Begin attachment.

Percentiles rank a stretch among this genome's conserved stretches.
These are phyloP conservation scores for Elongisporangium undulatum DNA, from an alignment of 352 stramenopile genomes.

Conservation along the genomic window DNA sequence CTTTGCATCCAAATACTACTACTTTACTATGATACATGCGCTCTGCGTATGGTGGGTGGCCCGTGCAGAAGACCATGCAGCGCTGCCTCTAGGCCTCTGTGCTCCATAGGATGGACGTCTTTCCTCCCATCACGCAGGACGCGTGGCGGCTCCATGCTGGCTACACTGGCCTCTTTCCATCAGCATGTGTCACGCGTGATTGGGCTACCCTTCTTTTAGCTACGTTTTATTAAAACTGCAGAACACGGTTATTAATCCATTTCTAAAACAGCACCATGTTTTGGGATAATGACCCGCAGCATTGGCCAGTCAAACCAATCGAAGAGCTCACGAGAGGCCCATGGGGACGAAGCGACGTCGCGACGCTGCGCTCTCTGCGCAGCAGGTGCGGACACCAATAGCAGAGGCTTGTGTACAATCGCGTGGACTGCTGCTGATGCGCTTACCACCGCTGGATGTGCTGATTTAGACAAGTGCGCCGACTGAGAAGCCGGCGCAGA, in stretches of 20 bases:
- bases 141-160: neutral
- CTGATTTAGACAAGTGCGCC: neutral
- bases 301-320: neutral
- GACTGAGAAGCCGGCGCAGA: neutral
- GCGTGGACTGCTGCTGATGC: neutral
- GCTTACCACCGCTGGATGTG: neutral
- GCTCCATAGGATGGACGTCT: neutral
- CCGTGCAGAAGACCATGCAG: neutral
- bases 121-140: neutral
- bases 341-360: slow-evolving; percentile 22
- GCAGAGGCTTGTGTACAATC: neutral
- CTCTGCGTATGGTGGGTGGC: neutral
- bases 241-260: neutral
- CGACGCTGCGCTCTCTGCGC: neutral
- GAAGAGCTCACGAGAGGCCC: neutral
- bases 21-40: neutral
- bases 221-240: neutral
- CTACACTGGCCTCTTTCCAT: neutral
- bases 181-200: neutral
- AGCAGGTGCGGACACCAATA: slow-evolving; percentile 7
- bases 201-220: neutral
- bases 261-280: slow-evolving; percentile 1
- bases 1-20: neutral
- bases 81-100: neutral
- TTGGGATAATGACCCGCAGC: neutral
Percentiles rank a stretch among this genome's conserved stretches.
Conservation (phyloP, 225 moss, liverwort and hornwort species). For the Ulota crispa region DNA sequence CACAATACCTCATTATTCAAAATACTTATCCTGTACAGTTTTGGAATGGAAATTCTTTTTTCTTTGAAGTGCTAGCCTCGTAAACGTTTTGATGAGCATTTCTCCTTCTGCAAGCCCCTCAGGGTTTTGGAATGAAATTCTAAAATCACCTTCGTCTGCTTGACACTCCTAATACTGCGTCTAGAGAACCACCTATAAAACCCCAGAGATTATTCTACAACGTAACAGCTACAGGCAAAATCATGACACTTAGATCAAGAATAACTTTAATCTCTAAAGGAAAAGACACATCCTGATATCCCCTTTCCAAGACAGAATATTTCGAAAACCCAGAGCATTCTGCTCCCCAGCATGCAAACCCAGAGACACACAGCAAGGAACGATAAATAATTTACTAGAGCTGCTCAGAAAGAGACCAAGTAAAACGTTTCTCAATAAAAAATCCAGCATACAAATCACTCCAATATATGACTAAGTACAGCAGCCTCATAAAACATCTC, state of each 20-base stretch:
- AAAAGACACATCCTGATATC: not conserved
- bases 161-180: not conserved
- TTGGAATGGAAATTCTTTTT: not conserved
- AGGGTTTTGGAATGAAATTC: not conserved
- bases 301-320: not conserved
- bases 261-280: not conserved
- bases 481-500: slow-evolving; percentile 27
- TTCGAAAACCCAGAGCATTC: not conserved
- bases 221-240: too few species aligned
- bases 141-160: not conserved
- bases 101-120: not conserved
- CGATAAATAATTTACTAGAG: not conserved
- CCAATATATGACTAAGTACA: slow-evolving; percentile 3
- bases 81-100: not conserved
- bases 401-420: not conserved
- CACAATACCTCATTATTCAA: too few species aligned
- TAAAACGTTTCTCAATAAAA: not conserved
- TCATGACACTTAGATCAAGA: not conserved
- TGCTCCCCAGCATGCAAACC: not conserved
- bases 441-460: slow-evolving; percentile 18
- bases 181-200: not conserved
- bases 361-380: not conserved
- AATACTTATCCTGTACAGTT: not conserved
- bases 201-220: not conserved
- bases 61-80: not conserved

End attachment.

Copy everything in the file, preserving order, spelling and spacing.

Percentiles rank a stretch among this genome's conserved stretches.
These are phyloP conservation scores for Elongisporangium undulatum DNA, from an alignment of 352 stramenopile genomes.

Conservation along the genomic window DNA sequence CTTTGCATCCAAATACTACTACTTTACTATGATACATGCGCTCTGCGTATGGTGGGTGGCCCGTGCAGAAGACCATGCAGCGCTGCCTCTAGGCCTCTGTGCTCCATAGGATGGACGTCTTTCCTCCCATCACGCAGGACGCGTGGCGGCTCCATGCTGGCTACACTGGCCTCTTTCCATCAGCATGTGTCACGCGTGATTGGGCTACCCTTCTTTTAGCTACGTTTTATTAAAACTGCAGAACACGGTTATTAATCCATTTCTAAAACAGCACCATGTTTTGGGATAATGACCCGCAGCATTGGCCAGTCAAACCAATCGAAGAGCTCACGAGAGGCCCATGGGGACGAAGCGACGTCGCGACGCTGCGCTCTCTGCGCAGCAGGTGCGGACACCAATAGCAGAGGCTTGTGTACAATCGCGTGGACTGCTGCTGATGCGCTTACCACCGCTGGATGTGCTGATTTAGACAAGTGCGCCGACTGAGAAGCCGGCGCAGA, in stretches of 20 bases:
- bases 141-160: neutral
- CTGATTTAGACAAGTGCGCC: neutral
- bases 301-320: neutral
- GACTGAGAAGCCGGCGCAGA: neutral
- GCGTGGACTGCTGCTGATGC: neutral
- GCTTACCACCGCTGGATGTG: neutral
- GCTCCATAGGATGGACGTCT: neutral
- CCGTGCAGAAGACCATGCAG: neutral
- bases 121-140: neutral
- bases 341-360: slow-evolving; percentile 22
- GCAGAGGCTTGTGTACAATC: neutral
- CTCTGCGTATGGTGGGTGGC: neutral
- bases 241-260: neutral
- CGACGCTGCGCTCTCTGCGC: neutral
- GAAGAGCTCACGAGAGGCCC: neutral
- bases 21-40: neutral
- bases 221-240: neutral
- CTACACTGGCCTCTTTCCAT: neutral
- bases 181-200: neutral
- AGCAGGTGCGGACACCAATA: slow-evolving; percentile 7
- bases 201-220: neutral
- bases 261-280: slow-evolving; percentile 1
- bases 1-20: neutral
- bases 81-100: neutral
- TTGGGATAATGACCCGCAGC: neutral
Percentiles rank a stretch among this genome's conserved stretches.
Conservation (phyloP, 225 moss, liverwort and hornwort species). For the Ulota crispa region DNA sequence CACAATACCTCATTATTCAAAATACTTATCCTGTACAGTTTTGGAATGGAAATTCTTTTTTCTTTGAAGTGCTAGCCTCGTAAACGTTTTGATGAGCATTTCTCCTTCTGCAAGCCCCTCAGGGTTTTGGAATGAAATTCTAAAATCACCTTCGTCTGCTTGACACTCCTAATACTGCGTCTAGAGAACCACCTATAAAACCCCAGAGATTATTCTACAACGTAACAGCTACAGGCAAAATCATGACACTTAGATCAAGAATAACTTTAATCTCTAAAGGAAAAGACACATCCTGATATCCCCTTTCCAAGACAGAATATTTCGAAAACCCAGAGCATTCTGCTCCCCAGCATGCAAACCCAGAGACACACAGCAAGGAACGATAAATAATTTACTAGAGCTGCTCAGAAAGAGACCAAGTAAAACGTTTCTCAATAAAAAATCCAGCATACAAATCACTCCAATATATGACTAAGTACAGCAGCCTCATAAAACATCTC, state of each 20-base stretch:
- AAAAGACACATCCTGATATC: not conserved
- bases 161-180: not conserved
- TTGGAATGGAAATTCTTTTT: not conserved
- AGGGTTTTGGAATGAAATTC: not conserved
- bases 301-320: not conserved
- bases 261-280: not conserved
- bases 481-500: slow-evolving; percentile 27
- TTCGAAAACCCAGAGCATTC: not conserved
- bases 221-240: too few species aligned
- bases 141-160: not conserved
- bases 101-120: not conserved
- CGATAAATAATTTACTAGAG: not conserved
- CCAATATATGACTAAGTACA: slow-evolving; percentile 3
- bases 81-100: not conserved
- bases 401-420: not conserved
- CACAATACCTCATTATTCAA: too few species aligned
- TAAAACGTTTCTCAATAAAA: not conserved
- TCATGACACTTAGATCAAGA: not conserved
- TGCTCCCCAGCATGCAAACC: not conserved
- bases 441-460: slow-evolving; percentile 18
- bases 181-200: not conserved
- bases 361-380: not conserved
- AATACTTATCCTGTACAGTT: not conserved
- bases 201-220: not conserved
- bases 61-80: not conserved